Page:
When it comes to big data on the farm, the final destination is sunny, but the road ahead is full of bumps.
That’s according to NDSU’s David Saxowsky, a professor of agriculture who’s written on the topic of data and its coming impact on agriculture.
Saxowsky imagines a time when farmers are so well informed about their land that they can tailor seeding rates and inputs not just according to field, but according to patches within the field.
Likewise, the farmer can predict the impact of those variations, not just on yield, but on profit by taking cost data into account. But at the same time he concedes the concepts remain exactly that — unrealized concepts.
“I don’t think we’ve figured out yet how to do that,” he said.
Despite that fact, Saxowsky remains optimistic and sees big data as one of the key trends that will affect the farm of the future.
Data management is not a new conversation in agriculture. By 1994, U.S. company Satshot had already released aerial mapping software, about the same period that the first farms integrating GPS in Canada began to appear.
That said, the conversation has picked up steam as technology improves, data-based agriculture companies gain traction and practical applications emerge.
Today’s farmers are using historical and current weather to predict disease and insect risk. Farmers can identify spots with too much or too little moisture, measure the effect of input level on production and track soil nutrients over time.
Most recently, Manitoba company Farmers Edge announced that customers would be able to access daily satellite imaging, once an unheard of luxury, to measure the impact of farming practices, monitor crop stress and predict yield.
But despite this growth and the advent of the smartphone, which puts much of the necessary data in the farmer’s back pocket through a growing number of available apps, there are still major challenges in the way of the average farmer embracing big data.
Broadband internet is a basic service, according to 2016’s ruling from the CRTC, but rural internet access is still a problem in many areas.
A study out of Brandon University in late 2016 found large gaps in internet service and slow speeds along the U.S.-Canada border, through the Riding Mountain area and widespread through the northern part of agricultural Manitoba.
“A huge amount of this information, this whole logic around ‘Ag 4.0’ or digital agriculture evolution or whatever crazy exciting terms you want to put on it, it’s predicated on being able to get data on and off the farms and if a combine harvester or whatnot isn’t connected to the internet, it can’t do that,” said Evan Fraser, scientific director with the University of Guelph’s Food From Thought initiative.
The federal government announced $76.6 million in September 2016 to launch Food From Thought, tasking it with advancing the “digital revolution” in agriculture and food production. That mandate extended into big data and how it could be used to reduce inputs, monitor watersheds, isolate better-performing crops in changing climate conditions, track food through the supply chain and monitor disease threats in livestock, among other projects.
Fraser added that some companies have turned to Bluetooth, which does not need a constant signal, to link yield monitors with mobile devices, which then store the data and sync when the farmer returns to an area with internet.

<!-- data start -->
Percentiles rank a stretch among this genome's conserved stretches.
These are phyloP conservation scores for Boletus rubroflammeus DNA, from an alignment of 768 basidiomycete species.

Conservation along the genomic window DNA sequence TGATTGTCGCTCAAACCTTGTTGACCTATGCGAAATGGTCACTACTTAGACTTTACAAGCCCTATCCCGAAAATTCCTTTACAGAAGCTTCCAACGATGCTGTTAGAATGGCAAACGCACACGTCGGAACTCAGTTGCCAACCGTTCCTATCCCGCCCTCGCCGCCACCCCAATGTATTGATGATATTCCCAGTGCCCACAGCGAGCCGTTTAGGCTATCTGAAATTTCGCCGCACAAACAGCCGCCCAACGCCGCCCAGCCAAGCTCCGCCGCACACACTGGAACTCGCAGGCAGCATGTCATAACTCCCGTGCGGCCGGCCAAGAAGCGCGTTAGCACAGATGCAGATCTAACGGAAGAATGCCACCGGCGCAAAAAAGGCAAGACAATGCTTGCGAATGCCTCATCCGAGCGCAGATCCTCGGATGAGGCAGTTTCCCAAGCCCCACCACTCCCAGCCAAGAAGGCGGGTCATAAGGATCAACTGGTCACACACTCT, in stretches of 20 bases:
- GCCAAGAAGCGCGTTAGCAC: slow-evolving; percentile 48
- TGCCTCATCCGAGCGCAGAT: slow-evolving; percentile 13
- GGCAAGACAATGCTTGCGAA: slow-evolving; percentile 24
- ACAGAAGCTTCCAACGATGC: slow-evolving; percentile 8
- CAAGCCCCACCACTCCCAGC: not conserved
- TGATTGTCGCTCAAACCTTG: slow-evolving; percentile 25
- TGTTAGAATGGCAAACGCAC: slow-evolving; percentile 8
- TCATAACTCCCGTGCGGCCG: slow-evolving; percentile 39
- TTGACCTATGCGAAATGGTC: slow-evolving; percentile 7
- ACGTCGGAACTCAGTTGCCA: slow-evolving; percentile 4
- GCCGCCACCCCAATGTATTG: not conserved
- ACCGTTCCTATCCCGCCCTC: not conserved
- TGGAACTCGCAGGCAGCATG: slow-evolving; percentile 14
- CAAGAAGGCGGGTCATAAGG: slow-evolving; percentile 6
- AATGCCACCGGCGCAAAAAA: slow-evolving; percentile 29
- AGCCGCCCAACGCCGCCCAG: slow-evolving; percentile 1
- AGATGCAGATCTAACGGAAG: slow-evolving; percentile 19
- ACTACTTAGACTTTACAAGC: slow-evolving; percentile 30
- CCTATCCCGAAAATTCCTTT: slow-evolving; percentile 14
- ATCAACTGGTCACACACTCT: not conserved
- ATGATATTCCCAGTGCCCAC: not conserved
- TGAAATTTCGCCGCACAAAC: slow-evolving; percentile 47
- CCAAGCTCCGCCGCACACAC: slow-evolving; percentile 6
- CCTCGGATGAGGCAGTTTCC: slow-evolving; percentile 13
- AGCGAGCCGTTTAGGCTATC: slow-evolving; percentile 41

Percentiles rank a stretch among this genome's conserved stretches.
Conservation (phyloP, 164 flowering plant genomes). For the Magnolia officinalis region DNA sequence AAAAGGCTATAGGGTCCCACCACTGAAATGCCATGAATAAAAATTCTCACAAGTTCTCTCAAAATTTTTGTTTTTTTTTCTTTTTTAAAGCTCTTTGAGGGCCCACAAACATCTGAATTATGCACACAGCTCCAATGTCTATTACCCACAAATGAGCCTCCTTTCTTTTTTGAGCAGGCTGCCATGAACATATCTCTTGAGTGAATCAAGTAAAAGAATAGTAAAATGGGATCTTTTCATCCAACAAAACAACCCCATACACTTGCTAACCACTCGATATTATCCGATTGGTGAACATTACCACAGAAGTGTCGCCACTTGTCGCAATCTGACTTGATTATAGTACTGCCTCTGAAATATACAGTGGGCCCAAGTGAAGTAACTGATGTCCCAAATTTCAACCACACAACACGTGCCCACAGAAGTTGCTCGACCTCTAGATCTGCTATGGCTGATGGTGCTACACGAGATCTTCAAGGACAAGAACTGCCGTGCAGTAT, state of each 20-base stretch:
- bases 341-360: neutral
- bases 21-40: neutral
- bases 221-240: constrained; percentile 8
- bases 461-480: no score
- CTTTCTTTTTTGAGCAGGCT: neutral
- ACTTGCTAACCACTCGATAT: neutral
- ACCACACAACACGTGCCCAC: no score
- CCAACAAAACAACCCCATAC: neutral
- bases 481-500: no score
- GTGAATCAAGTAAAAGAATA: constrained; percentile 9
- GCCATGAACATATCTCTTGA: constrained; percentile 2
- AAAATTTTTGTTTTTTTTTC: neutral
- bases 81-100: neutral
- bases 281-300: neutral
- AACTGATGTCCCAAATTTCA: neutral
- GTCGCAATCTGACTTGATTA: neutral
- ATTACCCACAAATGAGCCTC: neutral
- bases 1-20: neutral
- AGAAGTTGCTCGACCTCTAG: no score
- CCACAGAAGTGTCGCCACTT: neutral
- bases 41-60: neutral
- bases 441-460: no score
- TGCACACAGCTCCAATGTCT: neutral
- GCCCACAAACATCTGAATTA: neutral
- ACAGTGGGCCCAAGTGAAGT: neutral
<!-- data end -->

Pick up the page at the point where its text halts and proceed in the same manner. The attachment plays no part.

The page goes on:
Farmer’s Edge has also noticed the problem, according to its chief operating officer, Patrick Crampton. The company has introduced off-line capability to help overcome the issue.
“We’ve developed our scouting app (so) you can download those images at home into your app on your phone and then go out into the field and not worry about connectivity,” Crampton said. “GPS works anywhere. You can go to the spot that you want to scout and investigate it.”
The company faced a similar problem in Brazil, one of five companies Farmers Edge operates in, according to Crampton. There, the company adjusted its products to work off a mesh network, a system where each data node relays information to the rest of the nodes in the network. A similar system could be used in low-reception areas in North America, he said.
Different brands may also give back different data, Fraser said, raising the need for a more standardized system before true “big data,” can be used at more than just a farm level.
“A lot of the benefits that we imagine coming out of these technologies are only going to be realized if we can start pooling multiple farms’ worth of data,” he said. “The idea of identity preservation requires a whole lot of players — farmers, grain handlers, shippers, the whole value chain has to be agreeing to a common set of metrics and a common set of protocols.”
Farmers have been frustrated with inconsistent data over brands, Crampton said, adding that issue is among the company’s priorities.
At the same time, researchers are concerned about data quality should a growing number of farms begin to feed in.
Mike Duncan, a precision agriculture expert and Natural Sciences and Engineering Research Council (NSERC) research chair holder at Niagara College, is among those concerned. In a 2016 interview with the Manitoba Co-operator, he pegged the need for robust data at the farm scale.
“How often is the average yield monitor calibrated, for example?” he posed at the time. “If you want really good data, it should be calibrated before you start every field. I doubt that will happen and I bet that most yield monitors aren’t even calibrated once a season.”
Variety may also matter, according to Stephen Vajdik and Adam Gurr of Brandon’s Agritruth Research.
“Variety A may require a different calibration value than Variety B,” Vajdik said. “We have examples of variety trials where we would have come to a different conclusion simply based on whether we used the scale or yield monitor data.”